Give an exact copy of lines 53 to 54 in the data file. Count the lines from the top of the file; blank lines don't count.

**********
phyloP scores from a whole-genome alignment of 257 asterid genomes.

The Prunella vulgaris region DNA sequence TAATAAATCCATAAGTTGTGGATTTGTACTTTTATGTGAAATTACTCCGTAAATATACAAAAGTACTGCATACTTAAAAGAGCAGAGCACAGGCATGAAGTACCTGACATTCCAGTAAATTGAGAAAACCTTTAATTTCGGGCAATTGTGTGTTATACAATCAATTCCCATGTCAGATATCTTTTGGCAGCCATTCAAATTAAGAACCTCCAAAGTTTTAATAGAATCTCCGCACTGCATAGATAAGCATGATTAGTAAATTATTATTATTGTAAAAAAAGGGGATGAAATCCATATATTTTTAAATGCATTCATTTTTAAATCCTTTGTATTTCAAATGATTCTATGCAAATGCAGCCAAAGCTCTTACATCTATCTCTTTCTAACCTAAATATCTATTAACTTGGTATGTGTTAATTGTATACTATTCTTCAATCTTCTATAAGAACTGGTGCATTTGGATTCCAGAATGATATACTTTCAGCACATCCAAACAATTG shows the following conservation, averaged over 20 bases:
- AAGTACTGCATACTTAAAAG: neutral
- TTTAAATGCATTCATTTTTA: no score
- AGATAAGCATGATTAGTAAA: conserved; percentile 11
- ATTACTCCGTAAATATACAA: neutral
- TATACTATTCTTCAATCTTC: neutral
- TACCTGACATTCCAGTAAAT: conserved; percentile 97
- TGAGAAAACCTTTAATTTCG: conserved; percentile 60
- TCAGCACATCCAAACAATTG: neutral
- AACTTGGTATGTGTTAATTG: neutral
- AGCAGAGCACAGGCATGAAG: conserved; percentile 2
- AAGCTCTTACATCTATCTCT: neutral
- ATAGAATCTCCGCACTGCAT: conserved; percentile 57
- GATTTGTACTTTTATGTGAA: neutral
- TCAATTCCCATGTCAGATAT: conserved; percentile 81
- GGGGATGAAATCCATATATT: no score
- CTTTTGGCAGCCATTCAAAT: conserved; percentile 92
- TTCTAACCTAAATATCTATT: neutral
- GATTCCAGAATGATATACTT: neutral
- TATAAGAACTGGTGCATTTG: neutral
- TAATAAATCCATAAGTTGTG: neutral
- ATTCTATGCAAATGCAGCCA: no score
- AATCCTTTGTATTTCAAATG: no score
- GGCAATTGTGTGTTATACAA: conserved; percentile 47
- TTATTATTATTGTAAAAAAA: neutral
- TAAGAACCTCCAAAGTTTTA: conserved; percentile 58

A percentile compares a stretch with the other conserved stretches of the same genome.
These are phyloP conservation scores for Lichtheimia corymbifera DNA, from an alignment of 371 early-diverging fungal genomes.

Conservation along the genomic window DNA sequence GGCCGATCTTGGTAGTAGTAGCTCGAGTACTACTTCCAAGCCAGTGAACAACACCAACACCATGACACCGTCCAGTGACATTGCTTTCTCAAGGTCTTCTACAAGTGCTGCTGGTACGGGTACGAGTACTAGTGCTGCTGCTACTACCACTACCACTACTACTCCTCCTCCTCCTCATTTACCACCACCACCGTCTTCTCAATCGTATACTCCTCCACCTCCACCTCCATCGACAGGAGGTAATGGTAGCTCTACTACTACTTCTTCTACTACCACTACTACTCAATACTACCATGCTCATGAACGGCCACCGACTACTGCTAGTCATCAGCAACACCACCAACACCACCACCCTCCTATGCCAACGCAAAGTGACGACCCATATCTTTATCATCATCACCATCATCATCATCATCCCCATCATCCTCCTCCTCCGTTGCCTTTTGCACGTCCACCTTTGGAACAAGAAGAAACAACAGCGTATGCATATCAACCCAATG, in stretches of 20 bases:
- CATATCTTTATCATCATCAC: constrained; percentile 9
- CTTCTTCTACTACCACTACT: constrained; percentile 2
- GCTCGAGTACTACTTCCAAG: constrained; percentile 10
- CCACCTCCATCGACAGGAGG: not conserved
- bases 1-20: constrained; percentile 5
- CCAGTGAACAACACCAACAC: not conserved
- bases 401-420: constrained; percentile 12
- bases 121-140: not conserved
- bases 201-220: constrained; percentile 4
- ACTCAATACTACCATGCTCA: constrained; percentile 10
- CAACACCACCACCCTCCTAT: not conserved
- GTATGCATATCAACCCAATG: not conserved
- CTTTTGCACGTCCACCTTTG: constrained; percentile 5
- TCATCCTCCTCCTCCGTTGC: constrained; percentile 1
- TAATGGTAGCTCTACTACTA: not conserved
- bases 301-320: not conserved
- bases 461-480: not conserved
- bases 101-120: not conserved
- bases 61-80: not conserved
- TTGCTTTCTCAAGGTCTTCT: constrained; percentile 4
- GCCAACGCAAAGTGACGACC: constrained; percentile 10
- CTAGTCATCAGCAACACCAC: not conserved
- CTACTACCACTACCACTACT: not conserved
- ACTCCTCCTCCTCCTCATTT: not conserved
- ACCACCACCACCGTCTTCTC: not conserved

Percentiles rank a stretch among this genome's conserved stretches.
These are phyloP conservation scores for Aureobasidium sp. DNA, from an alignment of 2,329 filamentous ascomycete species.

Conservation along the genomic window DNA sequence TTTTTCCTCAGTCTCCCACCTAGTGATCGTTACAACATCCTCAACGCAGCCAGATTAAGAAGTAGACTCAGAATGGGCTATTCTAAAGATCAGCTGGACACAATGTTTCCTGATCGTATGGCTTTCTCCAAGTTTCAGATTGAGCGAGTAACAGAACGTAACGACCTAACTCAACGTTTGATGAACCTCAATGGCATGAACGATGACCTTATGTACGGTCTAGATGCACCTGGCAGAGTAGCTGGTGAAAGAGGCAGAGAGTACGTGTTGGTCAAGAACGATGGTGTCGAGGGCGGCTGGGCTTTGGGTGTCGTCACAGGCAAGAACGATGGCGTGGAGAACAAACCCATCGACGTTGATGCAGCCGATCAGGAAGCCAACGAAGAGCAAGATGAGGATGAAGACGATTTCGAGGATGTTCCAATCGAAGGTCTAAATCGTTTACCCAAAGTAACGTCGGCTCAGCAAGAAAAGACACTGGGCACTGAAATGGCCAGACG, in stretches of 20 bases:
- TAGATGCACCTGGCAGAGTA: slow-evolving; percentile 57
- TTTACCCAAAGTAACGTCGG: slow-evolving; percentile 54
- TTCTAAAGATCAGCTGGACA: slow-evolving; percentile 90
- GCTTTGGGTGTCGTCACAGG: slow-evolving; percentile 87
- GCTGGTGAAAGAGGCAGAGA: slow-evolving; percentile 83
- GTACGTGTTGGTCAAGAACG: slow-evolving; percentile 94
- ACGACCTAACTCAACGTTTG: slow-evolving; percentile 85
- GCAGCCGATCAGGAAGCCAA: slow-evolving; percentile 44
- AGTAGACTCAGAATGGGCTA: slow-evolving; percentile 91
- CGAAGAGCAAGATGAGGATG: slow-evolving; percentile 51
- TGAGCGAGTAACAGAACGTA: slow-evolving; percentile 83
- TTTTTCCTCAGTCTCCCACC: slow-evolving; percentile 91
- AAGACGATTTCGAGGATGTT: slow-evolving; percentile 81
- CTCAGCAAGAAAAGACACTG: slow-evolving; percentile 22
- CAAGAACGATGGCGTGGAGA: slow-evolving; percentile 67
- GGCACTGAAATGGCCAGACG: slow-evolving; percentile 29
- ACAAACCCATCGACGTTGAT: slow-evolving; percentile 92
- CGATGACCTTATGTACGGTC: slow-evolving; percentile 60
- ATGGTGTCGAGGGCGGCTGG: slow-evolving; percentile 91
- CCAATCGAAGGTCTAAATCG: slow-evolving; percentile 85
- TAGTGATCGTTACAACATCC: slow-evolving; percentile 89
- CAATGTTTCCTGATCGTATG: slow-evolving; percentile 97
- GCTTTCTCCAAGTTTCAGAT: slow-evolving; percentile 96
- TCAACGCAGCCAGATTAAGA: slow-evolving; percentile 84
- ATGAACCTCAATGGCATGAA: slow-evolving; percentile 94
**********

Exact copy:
- CTACTACCACTACCACTACT: not conserved
- ACTCCTCCTCCTCCTCATTT: not conserved